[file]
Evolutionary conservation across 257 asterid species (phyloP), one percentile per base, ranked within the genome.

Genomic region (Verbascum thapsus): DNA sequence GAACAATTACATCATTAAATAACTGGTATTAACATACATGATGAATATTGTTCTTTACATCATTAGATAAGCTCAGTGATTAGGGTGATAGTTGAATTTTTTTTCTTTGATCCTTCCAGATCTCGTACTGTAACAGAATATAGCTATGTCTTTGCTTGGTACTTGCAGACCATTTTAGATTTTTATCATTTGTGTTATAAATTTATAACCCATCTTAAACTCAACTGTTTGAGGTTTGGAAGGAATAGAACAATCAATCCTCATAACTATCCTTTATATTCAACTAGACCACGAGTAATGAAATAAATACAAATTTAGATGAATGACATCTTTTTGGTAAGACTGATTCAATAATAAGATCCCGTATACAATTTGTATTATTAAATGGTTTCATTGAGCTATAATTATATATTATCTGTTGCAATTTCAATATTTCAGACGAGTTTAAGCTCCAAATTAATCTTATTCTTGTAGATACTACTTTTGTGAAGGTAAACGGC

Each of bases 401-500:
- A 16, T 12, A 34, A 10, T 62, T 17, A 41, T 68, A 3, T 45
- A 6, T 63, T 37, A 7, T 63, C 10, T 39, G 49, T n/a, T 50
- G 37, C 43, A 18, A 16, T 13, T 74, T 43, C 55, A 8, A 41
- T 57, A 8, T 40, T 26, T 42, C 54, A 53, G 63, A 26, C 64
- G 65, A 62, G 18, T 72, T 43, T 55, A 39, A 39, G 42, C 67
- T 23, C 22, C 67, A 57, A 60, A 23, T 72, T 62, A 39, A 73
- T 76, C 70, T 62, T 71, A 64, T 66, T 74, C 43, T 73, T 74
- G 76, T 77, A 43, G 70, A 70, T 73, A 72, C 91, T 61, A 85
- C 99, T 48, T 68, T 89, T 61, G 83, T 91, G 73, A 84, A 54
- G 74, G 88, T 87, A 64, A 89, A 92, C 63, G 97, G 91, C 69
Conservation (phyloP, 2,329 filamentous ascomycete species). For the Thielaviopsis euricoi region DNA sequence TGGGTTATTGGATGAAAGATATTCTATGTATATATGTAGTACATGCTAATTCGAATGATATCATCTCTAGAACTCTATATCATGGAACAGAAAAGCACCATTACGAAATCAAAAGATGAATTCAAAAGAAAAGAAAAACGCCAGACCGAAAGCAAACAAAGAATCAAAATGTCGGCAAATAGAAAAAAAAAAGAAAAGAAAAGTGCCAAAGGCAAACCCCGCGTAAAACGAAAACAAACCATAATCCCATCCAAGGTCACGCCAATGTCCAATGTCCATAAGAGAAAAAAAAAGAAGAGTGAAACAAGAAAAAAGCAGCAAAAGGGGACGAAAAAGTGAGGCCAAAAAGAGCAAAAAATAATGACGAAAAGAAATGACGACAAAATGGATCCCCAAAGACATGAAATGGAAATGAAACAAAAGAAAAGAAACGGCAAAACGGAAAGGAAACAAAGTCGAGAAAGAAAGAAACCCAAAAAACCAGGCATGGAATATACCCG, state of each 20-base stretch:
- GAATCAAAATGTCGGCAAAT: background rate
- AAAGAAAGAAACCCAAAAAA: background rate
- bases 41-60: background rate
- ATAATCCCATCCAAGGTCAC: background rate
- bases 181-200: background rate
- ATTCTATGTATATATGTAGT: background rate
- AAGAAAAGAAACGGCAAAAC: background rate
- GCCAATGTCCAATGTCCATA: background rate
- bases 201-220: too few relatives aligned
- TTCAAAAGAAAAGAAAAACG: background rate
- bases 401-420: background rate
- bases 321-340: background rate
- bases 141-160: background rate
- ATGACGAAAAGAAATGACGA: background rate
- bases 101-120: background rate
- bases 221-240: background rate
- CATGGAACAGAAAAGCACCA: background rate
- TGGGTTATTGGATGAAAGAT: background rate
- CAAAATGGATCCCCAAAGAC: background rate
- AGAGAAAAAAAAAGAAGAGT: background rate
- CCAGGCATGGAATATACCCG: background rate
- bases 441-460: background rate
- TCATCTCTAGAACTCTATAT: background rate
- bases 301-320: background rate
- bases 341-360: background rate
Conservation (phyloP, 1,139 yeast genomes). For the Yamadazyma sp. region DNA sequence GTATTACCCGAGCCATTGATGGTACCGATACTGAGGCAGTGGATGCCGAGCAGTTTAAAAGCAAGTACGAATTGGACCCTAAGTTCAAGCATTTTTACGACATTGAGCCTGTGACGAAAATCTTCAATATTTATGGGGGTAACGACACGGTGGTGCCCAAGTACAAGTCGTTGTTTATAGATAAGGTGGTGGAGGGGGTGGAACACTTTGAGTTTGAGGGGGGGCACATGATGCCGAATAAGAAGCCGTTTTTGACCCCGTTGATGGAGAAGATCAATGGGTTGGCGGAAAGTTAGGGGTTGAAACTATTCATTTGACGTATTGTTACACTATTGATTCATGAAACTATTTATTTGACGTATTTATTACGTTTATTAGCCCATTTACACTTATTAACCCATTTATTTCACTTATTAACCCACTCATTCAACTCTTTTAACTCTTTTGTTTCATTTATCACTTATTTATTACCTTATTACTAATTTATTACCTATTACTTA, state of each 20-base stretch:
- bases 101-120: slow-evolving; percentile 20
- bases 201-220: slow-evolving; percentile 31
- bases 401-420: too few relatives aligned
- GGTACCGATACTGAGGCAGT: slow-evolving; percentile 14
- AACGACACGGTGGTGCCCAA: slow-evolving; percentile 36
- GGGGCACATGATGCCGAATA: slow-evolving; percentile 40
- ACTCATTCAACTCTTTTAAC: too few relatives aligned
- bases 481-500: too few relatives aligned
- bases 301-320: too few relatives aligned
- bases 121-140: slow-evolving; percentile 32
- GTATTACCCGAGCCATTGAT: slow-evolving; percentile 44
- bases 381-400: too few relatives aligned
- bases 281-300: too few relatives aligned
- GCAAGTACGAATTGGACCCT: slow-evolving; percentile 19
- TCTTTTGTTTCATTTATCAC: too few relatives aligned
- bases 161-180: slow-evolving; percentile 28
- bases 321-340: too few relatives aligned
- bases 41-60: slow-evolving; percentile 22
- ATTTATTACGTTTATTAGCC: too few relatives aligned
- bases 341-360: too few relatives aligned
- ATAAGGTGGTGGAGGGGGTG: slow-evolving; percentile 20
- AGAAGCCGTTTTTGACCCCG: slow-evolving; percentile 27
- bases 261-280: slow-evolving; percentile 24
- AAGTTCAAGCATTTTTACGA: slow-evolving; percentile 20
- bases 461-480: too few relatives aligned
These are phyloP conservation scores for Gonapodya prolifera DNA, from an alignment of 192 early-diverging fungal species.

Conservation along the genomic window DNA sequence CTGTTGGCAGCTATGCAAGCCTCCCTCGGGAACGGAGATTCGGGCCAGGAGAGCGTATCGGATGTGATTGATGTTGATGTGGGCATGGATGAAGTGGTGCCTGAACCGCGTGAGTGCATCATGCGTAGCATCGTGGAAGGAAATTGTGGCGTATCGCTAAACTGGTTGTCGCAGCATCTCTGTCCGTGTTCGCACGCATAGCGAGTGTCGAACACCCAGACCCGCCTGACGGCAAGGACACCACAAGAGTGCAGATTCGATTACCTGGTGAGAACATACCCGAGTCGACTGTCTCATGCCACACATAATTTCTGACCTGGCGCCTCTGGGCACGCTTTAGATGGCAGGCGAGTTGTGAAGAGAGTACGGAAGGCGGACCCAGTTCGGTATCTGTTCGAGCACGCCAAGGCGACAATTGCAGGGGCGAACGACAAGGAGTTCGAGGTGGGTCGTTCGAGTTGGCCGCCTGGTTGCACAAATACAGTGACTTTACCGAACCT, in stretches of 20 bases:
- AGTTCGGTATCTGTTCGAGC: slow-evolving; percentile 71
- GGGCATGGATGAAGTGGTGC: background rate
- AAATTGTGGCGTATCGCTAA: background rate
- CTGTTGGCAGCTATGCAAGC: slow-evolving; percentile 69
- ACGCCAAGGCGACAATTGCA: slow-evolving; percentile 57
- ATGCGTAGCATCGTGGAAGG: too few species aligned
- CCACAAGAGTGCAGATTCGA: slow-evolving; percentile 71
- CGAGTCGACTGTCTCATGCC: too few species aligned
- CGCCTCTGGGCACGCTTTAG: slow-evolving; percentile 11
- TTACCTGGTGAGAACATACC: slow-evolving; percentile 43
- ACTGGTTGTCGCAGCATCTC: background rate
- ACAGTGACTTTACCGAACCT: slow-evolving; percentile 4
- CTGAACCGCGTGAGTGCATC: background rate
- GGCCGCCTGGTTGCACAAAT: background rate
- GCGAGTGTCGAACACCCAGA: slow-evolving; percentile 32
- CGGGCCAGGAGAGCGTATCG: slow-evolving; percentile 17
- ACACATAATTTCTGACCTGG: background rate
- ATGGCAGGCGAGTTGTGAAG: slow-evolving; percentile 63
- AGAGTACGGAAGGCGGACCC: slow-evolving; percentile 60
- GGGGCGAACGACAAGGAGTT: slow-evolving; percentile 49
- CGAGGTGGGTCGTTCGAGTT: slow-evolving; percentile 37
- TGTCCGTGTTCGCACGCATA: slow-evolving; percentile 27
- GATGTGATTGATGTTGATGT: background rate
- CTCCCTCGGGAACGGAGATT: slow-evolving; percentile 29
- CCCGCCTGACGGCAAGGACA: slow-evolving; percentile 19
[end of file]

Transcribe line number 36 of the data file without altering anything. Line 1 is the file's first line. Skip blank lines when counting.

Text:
- bases 441-460: background rate